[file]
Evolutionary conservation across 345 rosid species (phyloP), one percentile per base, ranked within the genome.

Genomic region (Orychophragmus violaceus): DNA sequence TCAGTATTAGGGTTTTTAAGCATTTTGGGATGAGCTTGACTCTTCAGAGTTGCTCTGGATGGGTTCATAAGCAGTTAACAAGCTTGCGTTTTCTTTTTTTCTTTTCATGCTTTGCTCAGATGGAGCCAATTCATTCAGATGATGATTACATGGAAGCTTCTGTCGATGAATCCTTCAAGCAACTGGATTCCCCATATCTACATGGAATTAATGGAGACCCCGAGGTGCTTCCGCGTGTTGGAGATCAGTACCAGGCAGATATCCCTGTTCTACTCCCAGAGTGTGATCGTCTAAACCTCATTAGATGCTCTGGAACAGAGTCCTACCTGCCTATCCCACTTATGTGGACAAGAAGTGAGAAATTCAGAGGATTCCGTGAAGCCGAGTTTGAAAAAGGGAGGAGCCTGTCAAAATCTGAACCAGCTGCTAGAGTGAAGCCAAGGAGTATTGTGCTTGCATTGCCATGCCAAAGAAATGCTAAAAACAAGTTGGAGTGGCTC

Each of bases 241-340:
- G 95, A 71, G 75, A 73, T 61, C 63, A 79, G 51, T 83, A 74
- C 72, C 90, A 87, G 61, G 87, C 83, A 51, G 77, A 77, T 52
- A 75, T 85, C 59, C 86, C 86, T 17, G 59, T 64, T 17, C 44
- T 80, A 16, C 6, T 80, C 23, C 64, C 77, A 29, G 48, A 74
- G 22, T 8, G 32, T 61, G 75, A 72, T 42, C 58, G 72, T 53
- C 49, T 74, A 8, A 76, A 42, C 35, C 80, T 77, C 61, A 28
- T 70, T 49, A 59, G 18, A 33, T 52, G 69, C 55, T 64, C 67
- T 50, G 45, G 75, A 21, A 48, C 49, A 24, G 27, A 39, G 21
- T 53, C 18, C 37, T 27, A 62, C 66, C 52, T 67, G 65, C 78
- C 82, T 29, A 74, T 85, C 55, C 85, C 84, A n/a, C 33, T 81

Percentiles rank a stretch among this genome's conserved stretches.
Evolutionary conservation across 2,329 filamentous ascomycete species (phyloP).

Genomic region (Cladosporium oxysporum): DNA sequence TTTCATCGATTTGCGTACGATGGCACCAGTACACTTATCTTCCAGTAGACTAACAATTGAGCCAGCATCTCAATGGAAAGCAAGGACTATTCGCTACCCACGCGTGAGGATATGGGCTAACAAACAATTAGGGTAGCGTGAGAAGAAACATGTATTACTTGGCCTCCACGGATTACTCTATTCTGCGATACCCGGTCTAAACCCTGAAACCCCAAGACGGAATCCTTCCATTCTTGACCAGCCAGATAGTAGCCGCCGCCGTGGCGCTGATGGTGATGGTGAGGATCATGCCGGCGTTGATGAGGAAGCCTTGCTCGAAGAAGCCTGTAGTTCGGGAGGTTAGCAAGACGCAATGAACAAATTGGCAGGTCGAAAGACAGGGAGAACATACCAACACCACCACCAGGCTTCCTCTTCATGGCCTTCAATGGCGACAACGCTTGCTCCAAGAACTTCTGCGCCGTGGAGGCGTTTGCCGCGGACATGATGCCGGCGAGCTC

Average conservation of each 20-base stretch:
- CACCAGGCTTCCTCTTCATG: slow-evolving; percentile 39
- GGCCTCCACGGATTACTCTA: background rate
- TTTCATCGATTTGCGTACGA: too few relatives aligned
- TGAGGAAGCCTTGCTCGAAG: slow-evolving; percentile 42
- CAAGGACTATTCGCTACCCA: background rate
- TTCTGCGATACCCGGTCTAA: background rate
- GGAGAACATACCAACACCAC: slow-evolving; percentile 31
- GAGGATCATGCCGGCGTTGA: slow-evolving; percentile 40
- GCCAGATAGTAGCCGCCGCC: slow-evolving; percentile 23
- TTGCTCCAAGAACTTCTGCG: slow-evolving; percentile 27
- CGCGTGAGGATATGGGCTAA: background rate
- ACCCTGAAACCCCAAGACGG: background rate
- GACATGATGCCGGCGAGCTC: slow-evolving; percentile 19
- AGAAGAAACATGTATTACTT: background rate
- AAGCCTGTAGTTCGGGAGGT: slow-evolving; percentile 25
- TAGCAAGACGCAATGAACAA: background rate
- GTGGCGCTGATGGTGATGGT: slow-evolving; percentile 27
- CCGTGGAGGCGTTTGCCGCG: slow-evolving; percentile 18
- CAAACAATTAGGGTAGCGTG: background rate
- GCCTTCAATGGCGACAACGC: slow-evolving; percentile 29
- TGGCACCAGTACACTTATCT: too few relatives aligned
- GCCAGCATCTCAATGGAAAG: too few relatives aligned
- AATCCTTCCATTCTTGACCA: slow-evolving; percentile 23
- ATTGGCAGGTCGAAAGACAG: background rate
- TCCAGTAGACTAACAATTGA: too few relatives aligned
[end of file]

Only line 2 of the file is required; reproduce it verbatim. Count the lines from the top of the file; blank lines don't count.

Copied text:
Genomic region (Orychophragmus violaceus): DNA sequence TCAGTATTAGGGTTTTTAAGCATTTTGGGATGAGCTTGACTCTTCAGAGTTGCTCTGGATGGGTTCATAAGCAGTTAACAAGCTTGCGTTTTCTTTTTTTCTTTTCATGCTTTGCTCAGATGGAGCCAATTCATTCAGATGATGATTACATGGAAGCTTCTGTCGATGAATCCTTCAAGCAACTGGATTCCCCATATCTACATGGAATTAATGGAGACCCCGAGGTGCTTCCGCGTGTTGGAGATCAGTACCAGGCAGATATCCCTGTTCTACTCCCAGAGTGTGATCGTCTAAACCTCATTAGATGCTCTGGAACAGAGTCCTACCTGCCTATCCCACTTATGTGGACAAGAAGTGAGAAATTCAGAGGATTCCGTGAAGCCGAGTTTGAAAAAGGGAGGAGCCTGTCAAAATCTGAACCAGCTGCTAGAGTGAAGCCAAGGAGTATTGTGCTTGCATTGCCATGCCAAAGAAATGCTAAAAACAAGTTGGAGTGGCTC